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Tick-borne lymphadenopathy
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Tick-borne lymphadenopathy

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Contributors: Vivian Wong MD, PhD, Susan Burgin MD
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Synopsis

Tick-borne lymphadenopathy (TIBOLA; also known as scalp eschar and neck lymphadenopathy after tick bite [SENLAT] and Dermacentor species-borne necrosis erythema and lymphadenopathy [DEBONEL]) is a rickettsial disease caused by Rickettsia slovaca (and less frequently, Rickettsia rioja and Rickettsia raoultii). TIBOLA is considered an emerging infectious disease in Europe, where it is now the second most common rickettsial disease. The prevalence of TIBOLA is higher in the colder seasons (autumn, winter, and spring) when its predominant vector, the Dermacentor marginatus tick, is most active.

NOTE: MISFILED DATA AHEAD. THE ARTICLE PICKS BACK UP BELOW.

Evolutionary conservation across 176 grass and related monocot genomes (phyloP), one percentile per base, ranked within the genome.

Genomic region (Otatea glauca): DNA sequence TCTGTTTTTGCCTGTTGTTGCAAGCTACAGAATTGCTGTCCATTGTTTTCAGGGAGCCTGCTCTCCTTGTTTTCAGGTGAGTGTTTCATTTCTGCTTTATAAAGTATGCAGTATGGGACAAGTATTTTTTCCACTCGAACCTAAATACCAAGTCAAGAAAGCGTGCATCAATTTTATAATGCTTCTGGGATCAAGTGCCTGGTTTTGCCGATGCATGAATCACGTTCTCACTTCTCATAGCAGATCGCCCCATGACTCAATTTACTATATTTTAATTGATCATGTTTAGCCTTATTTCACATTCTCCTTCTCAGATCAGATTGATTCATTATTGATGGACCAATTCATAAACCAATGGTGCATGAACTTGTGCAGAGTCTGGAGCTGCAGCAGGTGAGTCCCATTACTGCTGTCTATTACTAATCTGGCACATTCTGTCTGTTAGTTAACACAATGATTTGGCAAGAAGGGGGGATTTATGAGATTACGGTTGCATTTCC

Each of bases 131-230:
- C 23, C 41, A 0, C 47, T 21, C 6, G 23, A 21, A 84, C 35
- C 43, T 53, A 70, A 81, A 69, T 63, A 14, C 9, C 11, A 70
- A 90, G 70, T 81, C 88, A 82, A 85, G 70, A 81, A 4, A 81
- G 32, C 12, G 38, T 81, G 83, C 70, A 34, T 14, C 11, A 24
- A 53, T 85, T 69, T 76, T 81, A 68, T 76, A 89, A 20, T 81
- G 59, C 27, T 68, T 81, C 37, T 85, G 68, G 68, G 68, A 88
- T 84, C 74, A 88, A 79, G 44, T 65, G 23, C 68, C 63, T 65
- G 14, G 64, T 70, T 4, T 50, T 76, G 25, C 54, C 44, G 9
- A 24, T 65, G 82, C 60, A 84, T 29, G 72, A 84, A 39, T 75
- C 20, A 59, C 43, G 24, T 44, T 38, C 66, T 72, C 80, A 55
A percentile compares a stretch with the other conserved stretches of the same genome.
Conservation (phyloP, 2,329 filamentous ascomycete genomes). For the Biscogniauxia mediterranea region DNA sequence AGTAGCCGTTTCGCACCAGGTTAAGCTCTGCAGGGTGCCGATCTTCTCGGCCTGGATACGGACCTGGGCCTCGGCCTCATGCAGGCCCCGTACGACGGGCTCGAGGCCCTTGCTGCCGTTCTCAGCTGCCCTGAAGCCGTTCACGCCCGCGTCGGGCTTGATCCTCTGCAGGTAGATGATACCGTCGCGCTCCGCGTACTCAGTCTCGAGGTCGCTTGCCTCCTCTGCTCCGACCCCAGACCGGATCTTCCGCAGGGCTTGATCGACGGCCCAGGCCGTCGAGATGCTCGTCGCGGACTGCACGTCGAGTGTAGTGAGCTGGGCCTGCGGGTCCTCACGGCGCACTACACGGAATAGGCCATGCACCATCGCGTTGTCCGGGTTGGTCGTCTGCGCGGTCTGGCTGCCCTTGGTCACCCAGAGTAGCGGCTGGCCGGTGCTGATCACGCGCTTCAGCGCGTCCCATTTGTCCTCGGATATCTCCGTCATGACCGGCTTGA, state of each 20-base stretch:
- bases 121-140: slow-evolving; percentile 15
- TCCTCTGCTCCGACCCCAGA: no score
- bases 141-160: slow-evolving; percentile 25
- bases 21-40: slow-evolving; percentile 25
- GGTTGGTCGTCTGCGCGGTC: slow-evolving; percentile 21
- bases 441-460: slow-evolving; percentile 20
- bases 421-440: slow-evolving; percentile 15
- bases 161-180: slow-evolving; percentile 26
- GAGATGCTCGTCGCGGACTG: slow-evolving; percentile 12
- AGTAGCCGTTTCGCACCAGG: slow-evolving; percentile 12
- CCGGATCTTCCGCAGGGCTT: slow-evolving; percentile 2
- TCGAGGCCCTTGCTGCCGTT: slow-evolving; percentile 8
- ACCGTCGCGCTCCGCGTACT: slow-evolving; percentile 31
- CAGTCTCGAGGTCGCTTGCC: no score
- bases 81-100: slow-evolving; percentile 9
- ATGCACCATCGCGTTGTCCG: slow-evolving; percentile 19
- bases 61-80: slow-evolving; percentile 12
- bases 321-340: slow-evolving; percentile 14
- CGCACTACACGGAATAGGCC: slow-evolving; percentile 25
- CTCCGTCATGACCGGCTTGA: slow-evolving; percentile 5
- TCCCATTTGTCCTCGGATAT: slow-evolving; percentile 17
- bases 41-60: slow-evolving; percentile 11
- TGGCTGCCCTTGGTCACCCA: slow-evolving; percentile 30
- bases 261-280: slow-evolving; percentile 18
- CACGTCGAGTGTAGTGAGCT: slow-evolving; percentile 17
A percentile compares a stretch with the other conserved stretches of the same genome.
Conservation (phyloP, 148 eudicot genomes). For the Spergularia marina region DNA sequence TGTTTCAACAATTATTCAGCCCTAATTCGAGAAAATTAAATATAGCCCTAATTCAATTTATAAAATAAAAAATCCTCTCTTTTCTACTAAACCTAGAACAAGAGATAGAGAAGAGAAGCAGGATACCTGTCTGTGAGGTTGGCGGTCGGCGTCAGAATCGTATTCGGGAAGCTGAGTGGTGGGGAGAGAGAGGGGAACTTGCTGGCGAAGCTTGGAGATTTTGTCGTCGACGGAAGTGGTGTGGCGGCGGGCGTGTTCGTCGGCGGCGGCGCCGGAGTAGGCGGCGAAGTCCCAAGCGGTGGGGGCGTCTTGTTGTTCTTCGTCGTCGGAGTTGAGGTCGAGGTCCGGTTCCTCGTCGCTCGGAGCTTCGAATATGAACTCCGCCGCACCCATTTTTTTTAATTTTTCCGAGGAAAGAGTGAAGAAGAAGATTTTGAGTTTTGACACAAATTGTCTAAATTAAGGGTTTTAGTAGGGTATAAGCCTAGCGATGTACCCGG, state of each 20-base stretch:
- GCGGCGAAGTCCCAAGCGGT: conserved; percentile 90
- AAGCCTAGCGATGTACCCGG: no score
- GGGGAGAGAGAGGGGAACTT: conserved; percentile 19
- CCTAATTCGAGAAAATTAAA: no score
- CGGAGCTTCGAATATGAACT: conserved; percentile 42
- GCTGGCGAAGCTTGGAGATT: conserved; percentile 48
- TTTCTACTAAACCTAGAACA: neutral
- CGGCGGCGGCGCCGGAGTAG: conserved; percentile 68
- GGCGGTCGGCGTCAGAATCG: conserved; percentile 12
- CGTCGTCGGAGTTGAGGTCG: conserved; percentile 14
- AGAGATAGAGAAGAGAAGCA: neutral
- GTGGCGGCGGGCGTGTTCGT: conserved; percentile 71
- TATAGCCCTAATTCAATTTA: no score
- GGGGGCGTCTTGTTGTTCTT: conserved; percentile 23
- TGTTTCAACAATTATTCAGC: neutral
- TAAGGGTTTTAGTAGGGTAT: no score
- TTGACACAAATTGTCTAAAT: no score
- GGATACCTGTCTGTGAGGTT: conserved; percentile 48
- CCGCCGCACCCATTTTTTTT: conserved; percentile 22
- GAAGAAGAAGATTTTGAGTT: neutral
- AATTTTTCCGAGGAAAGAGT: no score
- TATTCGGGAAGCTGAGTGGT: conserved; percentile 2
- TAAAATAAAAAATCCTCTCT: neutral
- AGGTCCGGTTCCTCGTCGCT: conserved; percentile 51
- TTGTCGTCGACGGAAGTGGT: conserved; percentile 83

Children and young adult women are more commonly affected. The tick favors hairy locations, particularly the scalp. Following a tick bite, there is an incubation period of days to weeks. An erythematous papule or pustule then develops at the inoculation site, soon evolving into a necrotic eschar that persists for 1-2 months with painful regional lymphadenopathy. Facial edema can accompany these findings. The necrotic eschar may heal with scarring alopecia. Additional symptoms, including low-grade fever, headache, myalgia, arthralgia, vertigo, anorexia, fatigue, and dizziness, may be noted. TIBOLA is usually a benign illness, though a prolonged course of up to 18 months could occur without treatment.

Codes

ICD10CM:
A79.9 – Rickettsiosis, unspecified

SNOMEDCT:
30746006 – Lymphadenopathy
437823001 – Rickettsia slovaca

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Last Updated: 10/25/2016
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Tick-borne lymphadenopathy
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Tick-borne lymphadenopathy : Dizziness, Fatigue, Fever, Headache, Regional lymphadenopathy, Scalp, Tick bite, Anorexia, Arthralgia, Myalgia, Tender lymphadenopathy, Skin bite site, Black eschar
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